by LiveScience Staff
The human population is exploding. Earlier this year, the United Nations released a new report that said the global population was on pace to reach 11 billion people by the end of the century — a full 800 million more people than were expected by 2100 (with a range between 9 million and 13 million), and a whopping 4 billion more than call Earth home today. The bump in the predicted number was made in part because birthrates in sub-Saharan Africa are not dropping as fast as predicted.
All of those people mean a lot of extra mouths to feed, more strain on water supplies, a lot more trash and human waste to put somewhere and an increased threat of a major deadly global pandemic, among other problems.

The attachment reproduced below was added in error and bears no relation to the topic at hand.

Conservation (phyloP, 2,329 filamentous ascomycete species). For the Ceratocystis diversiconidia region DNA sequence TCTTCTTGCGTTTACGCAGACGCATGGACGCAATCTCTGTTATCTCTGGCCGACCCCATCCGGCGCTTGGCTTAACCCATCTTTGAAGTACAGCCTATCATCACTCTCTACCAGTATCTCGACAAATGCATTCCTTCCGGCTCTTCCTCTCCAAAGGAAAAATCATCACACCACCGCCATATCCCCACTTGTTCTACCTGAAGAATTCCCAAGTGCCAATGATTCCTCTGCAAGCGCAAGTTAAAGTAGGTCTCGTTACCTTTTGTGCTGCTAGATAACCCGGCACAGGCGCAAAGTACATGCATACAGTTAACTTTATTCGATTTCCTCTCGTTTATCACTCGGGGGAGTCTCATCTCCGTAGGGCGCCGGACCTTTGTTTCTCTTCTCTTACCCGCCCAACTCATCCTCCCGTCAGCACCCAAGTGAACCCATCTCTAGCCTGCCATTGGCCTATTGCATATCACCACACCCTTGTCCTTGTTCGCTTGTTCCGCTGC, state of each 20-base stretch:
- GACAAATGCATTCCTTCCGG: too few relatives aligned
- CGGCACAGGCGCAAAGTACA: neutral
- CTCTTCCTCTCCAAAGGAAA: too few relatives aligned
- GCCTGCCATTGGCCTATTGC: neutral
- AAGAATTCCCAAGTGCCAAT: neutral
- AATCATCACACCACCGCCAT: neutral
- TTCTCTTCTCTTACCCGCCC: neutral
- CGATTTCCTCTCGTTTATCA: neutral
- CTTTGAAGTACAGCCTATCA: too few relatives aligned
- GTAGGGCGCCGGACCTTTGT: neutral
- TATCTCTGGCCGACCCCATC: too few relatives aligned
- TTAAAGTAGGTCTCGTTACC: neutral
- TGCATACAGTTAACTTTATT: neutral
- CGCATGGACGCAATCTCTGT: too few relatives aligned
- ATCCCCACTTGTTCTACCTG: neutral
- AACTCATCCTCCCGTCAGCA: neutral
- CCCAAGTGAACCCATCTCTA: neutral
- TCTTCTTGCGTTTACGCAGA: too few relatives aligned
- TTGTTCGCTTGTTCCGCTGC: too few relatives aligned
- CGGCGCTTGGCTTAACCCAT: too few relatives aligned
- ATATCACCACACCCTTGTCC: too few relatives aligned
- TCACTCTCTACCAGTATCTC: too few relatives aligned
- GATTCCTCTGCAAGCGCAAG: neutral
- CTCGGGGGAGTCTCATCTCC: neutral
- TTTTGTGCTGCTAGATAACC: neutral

As part of a weeklong series, LiveScience is taking a look at what impact a population of 11 billion might have on our Pale Blue Dot, and in what ways humans might need to adapt. The series explores food security, water security, climate change, Earth's animals, disease outbreaks, sanitation and space travel.
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